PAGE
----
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## Constructed wetlands

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{{topic header| default.png | Constructed wetlands}}name'''Constructed wetlands ''' (CW), or artificial wetlands, are engineered wetland ecosystems that have been designed and constructed to use natural wetland processes for the removal of pollutants. These systems mimic marshes with aquatic plants, soil, and associated microorganisms but take advantage of a controlled environment to treat wastewater. Wetlands have shown the ability to meet this goal in an aesthetic, sustainable, and economical manner.<ref name ="Kivaisi">Kivaisi, A. K. (2001). The potential for constructed wetlands for wastewater treatment and reuse in developing countries: a review. Ecological Engineering, 16(4), 545–560. doi: http://dx.doi.org/10.1016/S0j925-8574(00)00113-0</ref>. However, they require large areas of land, consistent maintenance, and technical operational knowledge.
<ref name = "Kivaisi"/>

==History==
Natural wetlands have been used as wastewater discharge sites since the beginning of sewage collection. Once their ability to treat water was discovered, as early as the 1950s, early research efforts to use and assess constructed wetlands were begun.<ref name ="Kadlec Knight">Kadlec, H.R., Knight, R.L.(231996)Treatment Wetlands, Lewis, Boca Raton, New York, London, Tokyo</ref>Dr. Kathe Seidel at the Max Plankck Planck Institute in Plon, Germany, tested the ability of bulrushes to treat wastewater. Her discoveries led to the first subsurface CW for municipal wastewater treatment in 1974 in the community of Liebenburg-Othfresen, Germany.<ref name = "Verhoeven">Verhoeven, J. T. A., Beltman, B., Bobbink, R., & Whigham, D. F.(32006) . Wetlands and natural resource management. New York: Springer.</ref>The first free water surface CW was implemented in The Netherlands in 1967. This system had a star-shaped layout and was called a "planted sewage farm".(3) <ref name = "Verhoeven"/> During the later 20th century, the popularity of CWs grew in Europe and North America. CWs have traditionally been used to treat sewage but, since the late 1980s, have been used to treat a variety of wastewater types such as domestic wastewaterargicultural runoff, stormwater retention, acid coal mine drainage, metal ore mine drainage, dairy pasture runoff, animal waste, refineries, mining paper and industrial wastewaterspulp processing, agricultural wastewatersshrimp aquaculture, landfill leachate, stormwatersugar factories, metallurgic industries, domestic wastewater, and runoffagricultural wastewaters.(3)(9) <ref name = "Verhoeven"/> <ref name = "Kivaisi"/> In developing communities, they can be used to treat greywater or used as a secondary treatment for domestic sewage. The main wastewater treatment goal in developing countries is protection of public health through control of pathogens in order to prevent transmission of waterborne diseases and eutrophication of surface waters(22).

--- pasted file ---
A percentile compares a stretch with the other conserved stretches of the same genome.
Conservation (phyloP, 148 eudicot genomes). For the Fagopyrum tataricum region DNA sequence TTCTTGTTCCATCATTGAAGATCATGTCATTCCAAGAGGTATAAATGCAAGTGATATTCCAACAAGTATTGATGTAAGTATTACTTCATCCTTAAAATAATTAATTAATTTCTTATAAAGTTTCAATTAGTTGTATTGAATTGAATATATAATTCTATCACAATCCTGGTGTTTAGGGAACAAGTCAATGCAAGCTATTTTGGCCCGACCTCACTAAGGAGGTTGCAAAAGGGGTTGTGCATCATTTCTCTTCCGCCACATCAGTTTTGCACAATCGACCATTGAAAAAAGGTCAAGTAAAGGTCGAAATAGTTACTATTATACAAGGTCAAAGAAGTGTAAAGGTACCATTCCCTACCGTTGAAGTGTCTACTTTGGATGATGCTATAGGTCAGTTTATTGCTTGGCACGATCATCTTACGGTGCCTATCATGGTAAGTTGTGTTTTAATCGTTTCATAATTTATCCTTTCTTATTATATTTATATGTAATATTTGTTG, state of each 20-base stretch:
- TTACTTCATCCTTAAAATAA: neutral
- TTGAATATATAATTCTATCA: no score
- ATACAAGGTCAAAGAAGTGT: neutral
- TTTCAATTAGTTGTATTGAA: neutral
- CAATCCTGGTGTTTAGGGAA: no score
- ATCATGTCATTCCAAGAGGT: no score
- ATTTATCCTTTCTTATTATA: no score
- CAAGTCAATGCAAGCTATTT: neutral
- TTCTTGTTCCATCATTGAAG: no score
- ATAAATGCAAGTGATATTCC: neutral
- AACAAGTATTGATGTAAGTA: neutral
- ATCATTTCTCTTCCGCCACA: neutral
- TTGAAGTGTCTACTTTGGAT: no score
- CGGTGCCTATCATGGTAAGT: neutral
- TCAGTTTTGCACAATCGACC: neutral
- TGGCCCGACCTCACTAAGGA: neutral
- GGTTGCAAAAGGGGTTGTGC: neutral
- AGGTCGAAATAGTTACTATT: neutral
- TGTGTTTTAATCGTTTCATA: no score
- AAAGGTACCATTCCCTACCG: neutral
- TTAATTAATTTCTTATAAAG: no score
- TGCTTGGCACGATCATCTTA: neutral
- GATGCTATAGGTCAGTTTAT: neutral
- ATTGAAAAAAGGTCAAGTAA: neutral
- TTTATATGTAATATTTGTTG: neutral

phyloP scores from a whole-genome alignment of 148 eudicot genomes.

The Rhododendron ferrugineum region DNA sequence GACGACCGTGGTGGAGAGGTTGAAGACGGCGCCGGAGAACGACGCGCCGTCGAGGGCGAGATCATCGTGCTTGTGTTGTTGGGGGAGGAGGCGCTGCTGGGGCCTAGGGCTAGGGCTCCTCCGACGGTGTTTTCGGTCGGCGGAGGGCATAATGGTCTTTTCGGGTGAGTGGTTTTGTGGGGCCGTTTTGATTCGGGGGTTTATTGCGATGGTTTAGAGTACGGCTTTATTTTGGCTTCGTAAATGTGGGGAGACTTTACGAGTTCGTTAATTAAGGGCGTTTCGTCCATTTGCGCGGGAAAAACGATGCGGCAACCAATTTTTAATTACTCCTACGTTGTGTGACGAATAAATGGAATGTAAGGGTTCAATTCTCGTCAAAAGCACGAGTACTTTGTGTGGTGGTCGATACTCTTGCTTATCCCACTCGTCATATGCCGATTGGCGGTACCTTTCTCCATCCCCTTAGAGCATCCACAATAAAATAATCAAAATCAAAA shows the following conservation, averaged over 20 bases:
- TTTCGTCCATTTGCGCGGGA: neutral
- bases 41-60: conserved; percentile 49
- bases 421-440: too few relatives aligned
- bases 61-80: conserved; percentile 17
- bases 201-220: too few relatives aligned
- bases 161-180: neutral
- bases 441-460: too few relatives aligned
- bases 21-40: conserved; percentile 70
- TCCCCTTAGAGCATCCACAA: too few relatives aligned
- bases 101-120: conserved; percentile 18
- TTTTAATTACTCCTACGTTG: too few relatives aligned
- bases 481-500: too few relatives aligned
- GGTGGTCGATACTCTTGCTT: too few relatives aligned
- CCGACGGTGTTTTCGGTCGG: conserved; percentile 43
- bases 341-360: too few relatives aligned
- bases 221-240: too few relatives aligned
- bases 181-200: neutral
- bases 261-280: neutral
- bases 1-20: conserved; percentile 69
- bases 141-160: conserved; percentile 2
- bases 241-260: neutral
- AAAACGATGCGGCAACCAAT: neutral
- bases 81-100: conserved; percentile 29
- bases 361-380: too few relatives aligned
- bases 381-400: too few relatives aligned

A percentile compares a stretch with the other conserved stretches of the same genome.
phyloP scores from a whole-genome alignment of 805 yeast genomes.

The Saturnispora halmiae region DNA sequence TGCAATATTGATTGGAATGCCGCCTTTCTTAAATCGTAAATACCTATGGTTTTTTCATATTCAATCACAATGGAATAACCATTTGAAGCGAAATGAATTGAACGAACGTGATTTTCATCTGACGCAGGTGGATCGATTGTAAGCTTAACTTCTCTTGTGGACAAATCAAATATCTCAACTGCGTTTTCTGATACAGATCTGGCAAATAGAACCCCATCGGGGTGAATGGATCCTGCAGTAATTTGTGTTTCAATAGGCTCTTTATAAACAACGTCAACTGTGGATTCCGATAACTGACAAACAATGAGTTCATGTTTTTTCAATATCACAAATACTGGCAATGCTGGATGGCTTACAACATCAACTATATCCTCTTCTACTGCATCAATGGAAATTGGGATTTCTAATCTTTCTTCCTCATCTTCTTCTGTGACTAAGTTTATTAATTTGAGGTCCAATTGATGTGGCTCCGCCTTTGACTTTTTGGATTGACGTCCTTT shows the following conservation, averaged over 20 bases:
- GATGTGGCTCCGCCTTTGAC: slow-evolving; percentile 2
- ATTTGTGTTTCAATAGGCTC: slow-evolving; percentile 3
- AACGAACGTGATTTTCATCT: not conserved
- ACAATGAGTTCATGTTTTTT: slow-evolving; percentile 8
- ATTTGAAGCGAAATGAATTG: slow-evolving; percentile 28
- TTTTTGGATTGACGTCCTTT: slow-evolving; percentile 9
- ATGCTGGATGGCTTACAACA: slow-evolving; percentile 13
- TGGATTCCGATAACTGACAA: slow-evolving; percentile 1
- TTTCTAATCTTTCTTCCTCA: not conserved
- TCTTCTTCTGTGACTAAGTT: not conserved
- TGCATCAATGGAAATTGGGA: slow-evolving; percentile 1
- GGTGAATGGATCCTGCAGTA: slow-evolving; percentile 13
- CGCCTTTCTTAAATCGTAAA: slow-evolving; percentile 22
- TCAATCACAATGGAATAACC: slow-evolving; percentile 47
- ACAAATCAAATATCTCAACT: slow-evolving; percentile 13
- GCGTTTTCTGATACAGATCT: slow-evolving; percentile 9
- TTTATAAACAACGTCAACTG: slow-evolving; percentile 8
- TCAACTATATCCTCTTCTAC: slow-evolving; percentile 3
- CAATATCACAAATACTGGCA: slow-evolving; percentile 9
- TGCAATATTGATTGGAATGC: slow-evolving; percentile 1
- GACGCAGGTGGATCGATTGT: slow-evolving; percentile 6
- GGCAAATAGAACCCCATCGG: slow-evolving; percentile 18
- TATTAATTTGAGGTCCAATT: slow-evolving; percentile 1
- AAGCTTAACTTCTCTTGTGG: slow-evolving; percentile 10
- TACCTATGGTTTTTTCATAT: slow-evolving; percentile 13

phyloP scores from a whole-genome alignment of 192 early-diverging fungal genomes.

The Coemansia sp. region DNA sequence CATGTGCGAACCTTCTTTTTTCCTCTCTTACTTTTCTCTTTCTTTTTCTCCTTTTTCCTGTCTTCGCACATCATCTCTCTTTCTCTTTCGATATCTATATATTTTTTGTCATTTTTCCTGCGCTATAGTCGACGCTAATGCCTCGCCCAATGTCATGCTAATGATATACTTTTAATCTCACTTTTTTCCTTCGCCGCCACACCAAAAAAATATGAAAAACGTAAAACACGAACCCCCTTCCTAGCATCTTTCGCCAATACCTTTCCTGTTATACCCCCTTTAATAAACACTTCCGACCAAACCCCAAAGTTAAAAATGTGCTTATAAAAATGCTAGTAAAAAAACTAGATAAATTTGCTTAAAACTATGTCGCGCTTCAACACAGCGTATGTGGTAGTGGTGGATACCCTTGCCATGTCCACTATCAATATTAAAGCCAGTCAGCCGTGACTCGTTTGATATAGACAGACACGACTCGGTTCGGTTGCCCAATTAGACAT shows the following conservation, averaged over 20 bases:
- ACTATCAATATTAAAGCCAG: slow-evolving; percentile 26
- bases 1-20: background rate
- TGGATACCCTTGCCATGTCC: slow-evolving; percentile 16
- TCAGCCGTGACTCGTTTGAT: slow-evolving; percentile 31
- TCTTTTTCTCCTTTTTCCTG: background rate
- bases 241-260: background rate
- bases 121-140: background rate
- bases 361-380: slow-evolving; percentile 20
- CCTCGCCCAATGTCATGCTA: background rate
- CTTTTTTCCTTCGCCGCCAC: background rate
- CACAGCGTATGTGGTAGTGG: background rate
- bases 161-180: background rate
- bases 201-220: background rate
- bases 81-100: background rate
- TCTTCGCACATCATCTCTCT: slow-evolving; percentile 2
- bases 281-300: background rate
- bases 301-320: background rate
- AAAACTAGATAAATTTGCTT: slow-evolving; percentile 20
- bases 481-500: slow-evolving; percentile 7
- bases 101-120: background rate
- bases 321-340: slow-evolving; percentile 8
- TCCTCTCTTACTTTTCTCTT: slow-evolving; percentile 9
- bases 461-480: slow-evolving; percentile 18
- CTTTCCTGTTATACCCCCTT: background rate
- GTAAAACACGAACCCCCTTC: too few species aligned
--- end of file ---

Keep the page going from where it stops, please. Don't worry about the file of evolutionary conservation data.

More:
==Design==